• We must, indeed, all hang together, or most assuredly we shall all hang separately. -Benjamin Franklin, Freedom Fighter

  • We are caught in an inescapable network of mutuality, tied in a single garment of destiny. Whatever affects one directly, affects all indirectly. -Martin Luther King, Jr., Freedom Fighter

  • Let us be cautious in making assertions and critical in examining them, but tolerant in permitting linguistic forms. -Rudolf Carnap, Philosopher

  • A clash of doctrines is not a disaster—it is an opportunity. -Alfred North Whitehead, Philosopher

  • If we could read the secret history of our enemies we should find in each man’s life sorrow and suffering enough to disarm all hostility. -Henry Wadsworth Longfellow, Poet

  • Out beyond ideas of wrongdoing and rightdoing, there is a field. I’ll meet you there. -Rumi, Mystic

  • If you would be a real seeker after truth, it is necessary that at least once in your life you doubt, as far as possible, all things. – Rene Descartes, Philosopher

  • A house divided against itself cannot stand. -Abraham Lincoln, President

  • Problems cannot be solved by the same level of thinking that created them. -Albert Einstein, Scientist

  • Be the change you want to see in the world. -Mahatma Gandhi, Freedom Fighter

Constitution Day, 2010

How are we, a free people, to govern ourselves?
This was the question Washington, Madison, Franklin and their colleagues asked themselves that miraculous summer 223 years ago. Eleven years after bringing forth a new nation, conceived in liberty and dedicated to the proposition that all men are created equal, the founders gathered again in Philadelphia to answer the primary political question: How are we, a free people, to govern ourselves?
It is a question that we, the people must again ask, less than two months before our mid-term elections.
Our systems seem to be falling apart. Over the last few months we have had to seal a hole we drilled in the floor of the Gulf of Mexico looking for oil we need because, for more than 30 years, we have lacked the political will to wean ourselves from foreign oil. In another demonstration of the increasing challenges of safely managing our food supply, as many as 76,000 people may have been sickened by eggs unnecessarily contaminated by salmonella. Our infrastructure, too, is becoming increasingly unsafe as was demonstrated recently in a San Francisco suburb when a 50 year old gas pipeline exploded, killing at least 4 people and destroying 37 homes.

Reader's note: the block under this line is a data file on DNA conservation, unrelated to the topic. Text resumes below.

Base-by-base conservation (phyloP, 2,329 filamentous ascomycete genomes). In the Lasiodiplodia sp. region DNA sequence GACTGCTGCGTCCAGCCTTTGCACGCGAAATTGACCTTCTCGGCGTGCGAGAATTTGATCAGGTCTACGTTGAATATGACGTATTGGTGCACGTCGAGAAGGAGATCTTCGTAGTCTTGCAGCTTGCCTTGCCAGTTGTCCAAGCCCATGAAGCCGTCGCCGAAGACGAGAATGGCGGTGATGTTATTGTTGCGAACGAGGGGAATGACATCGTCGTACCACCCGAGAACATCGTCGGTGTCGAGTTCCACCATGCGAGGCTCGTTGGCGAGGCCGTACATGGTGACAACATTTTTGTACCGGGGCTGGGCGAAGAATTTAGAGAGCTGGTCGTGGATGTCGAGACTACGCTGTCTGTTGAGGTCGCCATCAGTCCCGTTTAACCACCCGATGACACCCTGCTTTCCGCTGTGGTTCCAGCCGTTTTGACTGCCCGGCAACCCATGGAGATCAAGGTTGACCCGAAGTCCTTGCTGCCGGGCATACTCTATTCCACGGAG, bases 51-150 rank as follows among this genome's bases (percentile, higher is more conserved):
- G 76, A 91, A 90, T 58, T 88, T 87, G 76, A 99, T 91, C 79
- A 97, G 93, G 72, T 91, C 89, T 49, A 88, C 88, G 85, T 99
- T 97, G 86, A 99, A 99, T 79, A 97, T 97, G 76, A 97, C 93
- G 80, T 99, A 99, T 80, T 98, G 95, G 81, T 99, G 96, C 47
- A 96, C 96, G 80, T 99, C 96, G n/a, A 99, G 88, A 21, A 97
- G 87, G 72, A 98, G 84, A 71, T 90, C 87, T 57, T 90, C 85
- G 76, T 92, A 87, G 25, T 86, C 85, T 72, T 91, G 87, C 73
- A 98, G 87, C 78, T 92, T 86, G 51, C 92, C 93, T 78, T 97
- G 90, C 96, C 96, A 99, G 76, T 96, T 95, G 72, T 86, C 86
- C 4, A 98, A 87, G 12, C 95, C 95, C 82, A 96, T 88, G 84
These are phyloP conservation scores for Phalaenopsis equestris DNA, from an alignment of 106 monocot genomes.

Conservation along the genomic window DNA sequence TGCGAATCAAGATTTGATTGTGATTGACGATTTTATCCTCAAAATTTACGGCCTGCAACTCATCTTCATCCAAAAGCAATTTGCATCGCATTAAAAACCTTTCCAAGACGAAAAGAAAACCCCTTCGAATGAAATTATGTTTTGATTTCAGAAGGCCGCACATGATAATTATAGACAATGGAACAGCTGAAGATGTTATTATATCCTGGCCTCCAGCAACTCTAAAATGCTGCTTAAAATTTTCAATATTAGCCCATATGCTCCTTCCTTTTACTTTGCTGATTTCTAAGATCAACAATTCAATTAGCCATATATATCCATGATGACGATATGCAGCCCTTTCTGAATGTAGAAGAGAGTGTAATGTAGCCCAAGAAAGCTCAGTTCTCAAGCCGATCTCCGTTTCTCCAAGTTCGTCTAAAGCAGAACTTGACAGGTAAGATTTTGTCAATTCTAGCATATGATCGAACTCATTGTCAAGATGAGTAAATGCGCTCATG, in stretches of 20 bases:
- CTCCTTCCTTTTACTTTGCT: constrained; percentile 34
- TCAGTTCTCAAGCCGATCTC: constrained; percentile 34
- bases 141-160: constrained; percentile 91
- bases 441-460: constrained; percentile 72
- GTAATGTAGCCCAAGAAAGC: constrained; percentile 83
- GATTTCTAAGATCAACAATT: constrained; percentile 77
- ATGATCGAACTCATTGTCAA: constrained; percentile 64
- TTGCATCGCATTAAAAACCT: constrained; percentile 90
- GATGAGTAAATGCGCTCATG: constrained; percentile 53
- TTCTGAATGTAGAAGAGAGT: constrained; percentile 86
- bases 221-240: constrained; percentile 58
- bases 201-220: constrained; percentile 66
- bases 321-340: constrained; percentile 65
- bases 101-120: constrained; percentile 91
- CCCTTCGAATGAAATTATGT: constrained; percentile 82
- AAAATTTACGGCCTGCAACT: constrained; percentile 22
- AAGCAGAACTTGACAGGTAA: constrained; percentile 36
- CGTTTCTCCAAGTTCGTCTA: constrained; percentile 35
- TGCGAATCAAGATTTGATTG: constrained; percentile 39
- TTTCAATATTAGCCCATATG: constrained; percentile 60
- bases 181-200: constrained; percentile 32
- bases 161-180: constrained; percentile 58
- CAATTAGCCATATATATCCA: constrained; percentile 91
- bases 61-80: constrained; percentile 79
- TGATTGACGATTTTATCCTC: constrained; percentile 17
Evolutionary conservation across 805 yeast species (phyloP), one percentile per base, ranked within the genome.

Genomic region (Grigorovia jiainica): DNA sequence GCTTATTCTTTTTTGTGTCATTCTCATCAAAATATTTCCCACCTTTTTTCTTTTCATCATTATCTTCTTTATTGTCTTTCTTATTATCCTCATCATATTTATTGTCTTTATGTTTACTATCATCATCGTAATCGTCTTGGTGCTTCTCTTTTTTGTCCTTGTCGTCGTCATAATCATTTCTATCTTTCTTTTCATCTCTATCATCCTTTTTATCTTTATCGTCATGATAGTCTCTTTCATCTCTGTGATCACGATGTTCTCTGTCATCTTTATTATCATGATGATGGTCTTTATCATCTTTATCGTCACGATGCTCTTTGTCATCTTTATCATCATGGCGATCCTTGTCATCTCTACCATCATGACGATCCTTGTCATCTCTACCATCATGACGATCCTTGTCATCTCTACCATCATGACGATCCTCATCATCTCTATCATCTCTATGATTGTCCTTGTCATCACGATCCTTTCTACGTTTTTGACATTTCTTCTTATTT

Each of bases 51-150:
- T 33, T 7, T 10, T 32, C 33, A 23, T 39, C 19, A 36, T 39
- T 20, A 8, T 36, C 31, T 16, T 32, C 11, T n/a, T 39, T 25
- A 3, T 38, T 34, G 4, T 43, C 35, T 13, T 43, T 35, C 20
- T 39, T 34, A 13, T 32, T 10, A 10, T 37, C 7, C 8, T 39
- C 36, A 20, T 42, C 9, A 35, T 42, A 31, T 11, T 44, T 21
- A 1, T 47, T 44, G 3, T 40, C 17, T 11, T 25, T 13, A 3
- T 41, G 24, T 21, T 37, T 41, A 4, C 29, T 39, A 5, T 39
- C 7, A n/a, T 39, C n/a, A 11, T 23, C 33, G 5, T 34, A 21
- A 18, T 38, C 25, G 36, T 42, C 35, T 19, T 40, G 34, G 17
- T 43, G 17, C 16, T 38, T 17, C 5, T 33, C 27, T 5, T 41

In the culture wars, we have seen a conservative Christian Minister in Florida seek to exercise his First Amendment right to burn the Qur’an even as many of his flock would, I’m sure, deny to fellow citizens the right to burn the American flag. And a majority of us seem all too ready to dispense with the First Amendment when it comes to the question of the right of an Imam to build a cultural center near Ground Zero.
The poverty rate is the highest it’s been since the 1960s. Unemployment and under-employment are dangerously high. The economy isn’t growing. Global competition is increasing. Our population is aging, straining our future economic flexibility. We continue to fight an unpopular war in Afghanistan. While we may pray for peace between Israel and Palestine, we must admit that the probability of a peace agreement is not large. Iran and North Korea continue to live outside the community of peaceful nations.
Oh, and lest I forget, we’re broke, with Federal and State balance sheets destined to weaken for the foreseeable future.
David Brooks wrote recently in the New York Times: “The social fabric is fraying. Human capital is being squandered. Society is segmenting. The labor markets are ill. Wages are lagging. Inequality is increasing. The nation is overconsuming and underinnovating. China and India are surging. … Over the next decade there will have to be spending cuts and tax increases.”
These are again the times that try men’s souls.
Never under-estimate the power of we, the people.
Christine O’Donnell
Delaware Senate Nominee, Tea Party
September 14, 2010
While my political tastes lean more towards espresso than tea, the Tea Party’s momentum is just one more demonstration that Washington isn’t working. It doesn’t take a weatherman to know which way the wind is blowing.